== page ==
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Joe Ginsberg

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Title: Joe Ginsberg  
Author: World Heritage Encyclopedia
Language: English
Subject: 1962 New York Mets season, 1950 Detroit Tigers season, 1960 in baseball, Chuck Ragan, 1944 Detroit Tigers season
Collection: 1926 Births, 2012 Deaths, Baltimore Orioles Players, Baseball Players from New York, Boston Red Sox Players, Chicago White Sox Players, Cleveland Indians Players, Denver Bears Players, Detroit Tigers Players, Indianapolis Indians Players, Jamestown Falcons Players, Jewish American Sportspeople, Jewish Major League Baseball Players, Kansas City Athletics Players, Major League Baseball Catchers, New York Mets Players, Seattle Rainiers Players, Sportspeople from New York City, Toledo Mud Hens Players, Williamsport Tigers Players
Publisher: World Heritage Encyclopedia
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Joe Ginsberg

Joe Ginsberg
Catcher
Born: (1926-10-11)October 11, 1926
New York, New York
Died: November 2, 2012(2012-11-02) (aged 86)
West Bloomfield, Michigan
Batted: Left Threw: Right
MLB debut
September 15, 1948, for the Detroit Tigers
Last MLB appearance
April 15, 1962, for the New York Mets
MLB statistics
Batting average .241
Home runs 20
Runs batted in 182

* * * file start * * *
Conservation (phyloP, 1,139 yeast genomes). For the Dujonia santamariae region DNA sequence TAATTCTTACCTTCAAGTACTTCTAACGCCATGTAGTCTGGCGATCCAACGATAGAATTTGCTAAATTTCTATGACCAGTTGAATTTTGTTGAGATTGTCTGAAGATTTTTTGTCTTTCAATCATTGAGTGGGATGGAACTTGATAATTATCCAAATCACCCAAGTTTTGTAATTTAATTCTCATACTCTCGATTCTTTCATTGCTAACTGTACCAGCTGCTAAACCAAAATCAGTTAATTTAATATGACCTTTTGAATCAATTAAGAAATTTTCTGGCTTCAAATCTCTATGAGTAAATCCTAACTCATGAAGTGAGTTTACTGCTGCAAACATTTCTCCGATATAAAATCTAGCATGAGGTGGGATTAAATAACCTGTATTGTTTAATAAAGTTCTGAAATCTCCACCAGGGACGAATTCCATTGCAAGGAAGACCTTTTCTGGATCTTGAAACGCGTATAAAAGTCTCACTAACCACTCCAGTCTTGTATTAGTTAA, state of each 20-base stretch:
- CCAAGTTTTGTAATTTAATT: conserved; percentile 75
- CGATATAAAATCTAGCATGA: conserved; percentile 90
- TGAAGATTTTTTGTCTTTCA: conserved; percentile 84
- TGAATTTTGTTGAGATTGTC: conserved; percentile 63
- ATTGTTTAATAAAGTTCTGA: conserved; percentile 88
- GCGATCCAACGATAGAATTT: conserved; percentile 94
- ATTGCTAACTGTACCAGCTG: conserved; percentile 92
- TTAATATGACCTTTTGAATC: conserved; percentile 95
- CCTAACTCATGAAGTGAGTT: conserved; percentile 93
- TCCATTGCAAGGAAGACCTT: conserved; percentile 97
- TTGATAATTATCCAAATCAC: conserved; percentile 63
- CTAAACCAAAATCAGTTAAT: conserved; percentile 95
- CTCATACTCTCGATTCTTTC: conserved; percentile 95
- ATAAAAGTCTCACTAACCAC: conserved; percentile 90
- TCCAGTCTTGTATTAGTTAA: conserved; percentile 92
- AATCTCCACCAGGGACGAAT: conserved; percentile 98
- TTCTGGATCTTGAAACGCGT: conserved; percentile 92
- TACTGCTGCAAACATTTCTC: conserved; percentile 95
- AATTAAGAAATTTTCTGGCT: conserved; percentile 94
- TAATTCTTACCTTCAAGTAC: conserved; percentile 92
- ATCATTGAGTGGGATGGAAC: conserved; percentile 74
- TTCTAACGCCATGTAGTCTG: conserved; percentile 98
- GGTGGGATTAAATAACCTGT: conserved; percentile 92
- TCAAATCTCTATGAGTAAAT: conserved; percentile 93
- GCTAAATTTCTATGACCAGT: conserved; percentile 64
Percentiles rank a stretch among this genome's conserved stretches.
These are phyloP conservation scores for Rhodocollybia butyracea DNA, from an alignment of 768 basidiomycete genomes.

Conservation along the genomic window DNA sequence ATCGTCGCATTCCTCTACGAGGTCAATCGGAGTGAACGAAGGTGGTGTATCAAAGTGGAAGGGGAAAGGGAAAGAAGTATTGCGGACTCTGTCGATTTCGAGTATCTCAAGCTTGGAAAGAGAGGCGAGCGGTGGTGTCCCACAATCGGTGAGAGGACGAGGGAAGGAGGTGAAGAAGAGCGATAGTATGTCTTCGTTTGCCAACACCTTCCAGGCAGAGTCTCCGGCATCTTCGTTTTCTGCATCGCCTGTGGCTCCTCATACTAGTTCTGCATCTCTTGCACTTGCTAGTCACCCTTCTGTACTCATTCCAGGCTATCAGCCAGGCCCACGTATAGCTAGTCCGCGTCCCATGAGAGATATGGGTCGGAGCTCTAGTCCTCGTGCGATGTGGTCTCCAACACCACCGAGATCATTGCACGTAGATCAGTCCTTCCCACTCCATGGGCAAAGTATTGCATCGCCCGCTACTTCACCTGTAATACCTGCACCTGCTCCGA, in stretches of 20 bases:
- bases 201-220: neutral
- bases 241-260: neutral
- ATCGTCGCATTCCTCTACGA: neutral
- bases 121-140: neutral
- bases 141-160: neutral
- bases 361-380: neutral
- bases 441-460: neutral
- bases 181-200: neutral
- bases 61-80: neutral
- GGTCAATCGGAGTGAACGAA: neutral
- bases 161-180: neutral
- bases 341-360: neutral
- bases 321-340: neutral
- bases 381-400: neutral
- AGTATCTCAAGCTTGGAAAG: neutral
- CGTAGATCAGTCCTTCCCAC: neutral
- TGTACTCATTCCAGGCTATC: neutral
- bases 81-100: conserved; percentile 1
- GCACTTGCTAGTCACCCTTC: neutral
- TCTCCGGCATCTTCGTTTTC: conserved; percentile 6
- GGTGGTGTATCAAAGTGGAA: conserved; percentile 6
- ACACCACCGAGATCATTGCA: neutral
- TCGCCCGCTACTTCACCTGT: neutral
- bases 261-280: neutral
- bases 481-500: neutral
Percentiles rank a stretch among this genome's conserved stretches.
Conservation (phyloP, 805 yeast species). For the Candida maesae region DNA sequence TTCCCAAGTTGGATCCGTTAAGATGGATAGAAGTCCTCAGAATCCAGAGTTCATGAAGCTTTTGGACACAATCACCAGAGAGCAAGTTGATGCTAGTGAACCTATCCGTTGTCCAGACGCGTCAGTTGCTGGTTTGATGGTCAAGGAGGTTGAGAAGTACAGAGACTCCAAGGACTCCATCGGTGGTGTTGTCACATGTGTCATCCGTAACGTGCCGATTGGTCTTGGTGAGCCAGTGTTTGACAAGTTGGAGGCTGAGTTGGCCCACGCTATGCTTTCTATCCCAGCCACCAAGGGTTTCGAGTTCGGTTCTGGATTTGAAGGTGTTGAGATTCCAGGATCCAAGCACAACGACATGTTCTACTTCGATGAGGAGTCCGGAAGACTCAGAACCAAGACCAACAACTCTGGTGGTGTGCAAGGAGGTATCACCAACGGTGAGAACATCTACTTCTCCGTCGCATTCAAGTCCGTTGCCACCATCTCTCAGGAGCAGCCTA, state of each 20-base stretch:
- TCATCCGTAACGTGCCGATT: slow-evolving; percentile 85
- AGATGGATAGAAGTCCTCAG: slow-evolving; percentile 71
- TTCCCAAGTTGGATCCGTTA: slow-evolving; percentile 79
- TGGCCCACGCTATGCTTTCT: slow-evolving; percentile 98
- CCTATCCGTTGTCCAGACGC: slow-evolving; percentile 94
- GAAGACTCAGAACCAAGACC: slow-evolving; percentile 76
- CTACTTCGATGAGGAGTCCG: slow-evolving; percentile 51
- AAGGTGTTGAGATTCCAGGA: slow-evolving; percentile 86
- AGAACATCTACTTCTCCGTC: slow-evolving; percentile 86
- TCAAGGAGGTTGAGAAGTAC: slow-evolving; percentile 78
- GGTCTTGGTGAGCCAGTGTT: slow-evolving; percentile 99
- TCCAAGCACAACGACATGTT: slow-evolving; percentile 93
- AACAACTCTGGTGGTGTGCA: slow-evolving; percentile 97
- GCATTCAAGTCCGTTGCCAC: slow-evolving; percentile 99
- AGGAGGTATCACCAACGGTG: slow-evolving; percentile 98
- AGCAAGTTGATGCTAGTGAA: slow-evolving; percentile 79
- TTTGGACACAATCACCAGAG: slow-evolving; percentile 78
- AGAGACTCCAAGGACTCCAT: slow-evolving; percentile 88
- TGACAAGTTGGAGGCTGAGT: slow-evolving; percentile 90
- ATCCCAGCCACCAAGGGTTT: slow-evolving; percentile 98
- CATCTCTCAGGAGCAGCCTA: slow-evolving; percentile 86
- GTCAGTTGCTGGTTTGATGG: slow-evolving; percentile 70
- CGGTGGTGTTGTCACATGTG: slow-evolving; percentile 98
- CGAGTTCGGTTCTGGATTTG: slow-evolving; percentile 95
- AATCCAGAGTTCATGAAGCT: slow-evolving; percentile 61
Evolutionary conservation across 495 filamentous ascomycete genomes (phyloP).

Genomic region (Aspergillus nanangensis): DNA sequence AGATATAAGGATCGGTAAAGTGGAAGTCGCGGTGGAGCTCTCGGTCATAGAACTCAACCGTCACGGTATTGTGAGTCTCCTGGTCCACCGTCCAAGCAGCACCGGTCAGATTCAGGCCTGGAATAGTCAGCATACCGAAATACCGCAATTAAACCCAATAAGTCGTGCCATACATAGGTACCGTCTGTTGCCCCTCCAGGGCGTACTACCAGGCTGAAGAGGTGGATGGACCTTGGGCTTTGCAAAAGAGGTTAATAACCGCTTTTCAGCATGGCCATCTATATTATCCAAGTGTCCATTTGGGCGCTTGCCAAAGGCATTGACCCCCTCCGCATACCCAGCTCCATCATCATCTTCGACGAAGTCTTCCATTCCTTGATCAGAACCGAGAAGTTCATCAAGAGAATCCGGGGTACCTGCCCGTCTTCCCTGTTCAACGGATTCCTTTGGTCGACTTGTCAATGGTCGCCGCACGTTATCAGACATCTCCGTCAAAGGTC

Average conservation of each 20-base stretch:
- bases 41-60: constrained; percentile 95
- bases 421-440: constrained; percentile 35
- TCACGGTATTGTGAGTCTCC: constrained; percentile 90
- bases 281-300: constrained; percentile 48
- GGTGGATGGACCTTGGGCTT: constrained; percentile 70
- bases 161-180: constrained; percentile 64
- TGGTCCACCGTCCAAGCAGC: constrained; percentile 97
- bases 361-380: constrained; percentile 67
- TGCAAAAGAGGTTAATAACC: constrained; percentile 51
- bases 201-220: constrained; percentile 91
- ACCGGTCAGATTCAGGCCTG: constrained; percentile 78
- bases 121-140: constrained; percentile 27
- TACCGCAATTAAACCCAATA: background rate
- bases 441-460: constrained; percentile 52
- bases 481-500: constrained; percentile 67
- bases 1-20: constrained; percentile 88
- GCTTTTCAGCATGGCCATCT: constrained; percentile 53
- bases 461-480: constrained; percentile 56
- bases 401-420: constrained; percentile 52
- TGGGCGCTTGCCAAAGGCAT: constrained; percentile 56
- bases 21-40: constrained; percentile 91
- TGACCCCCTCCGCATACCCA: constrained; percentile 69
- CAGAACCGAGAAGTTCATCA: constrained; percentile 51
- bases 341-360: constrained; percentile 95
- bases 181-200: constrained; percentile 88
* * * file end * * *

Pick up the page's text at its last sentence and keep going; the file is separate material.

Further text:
Teams

Myron Nathan "Joe" Ginsberg (October 11, 1926 – November 2, 2012) was a catcher for the Detroit Tigers (1948 and 1950–53), Cleveland Indians (1953–54), Kansas City Athletics (1956), Baltimore Orioles (1956–60), Chicago White Sox (1960–61), Boston Red Sox (1961), and New York Mets (1962). He was Jewish.[1]

Contents

  • Baseball career 1
  • Death 2
  • References 3
  • Sources 4

Baseball career

He helped the Indians win the 1954 American League pennant.

In 13 seasons he played in 695 games and had 1,716 at bats, 168 runs, 414 hits, 59 doubles, eight triples, 20 home runs, 182 RBIs, seven stolen bases, 226 walks, a .241 batting average, .332 on-base percentage, 17 sacrifice hits, 13 sacrifice flies and nine intentional walks.

As a Tiger, Ginsberg caught the first of Virgil Trucks' two no-hitters on the 1952 season, on May 15.[2]

Death

Ginsberg died on November 2, 2012, in West Bloomfield, Michigan, at the age of 86.[3]

References

  1. ^ [2]
  2. ^ "Retrosheet Boxscore: Detroit Tigers 1, Washington Senators 0". Retrosheet.org. 1952-05-15. Retrieved 2012-11-06. 
  3. ^ "Michigan Death Notices » from Michigan.com". Deathnotices.michigan.com. Retrieved 2012-11-06. 

Sources

  • Career statistics and player information from Baseball-Reference, or Baseball-Reference (Minors)


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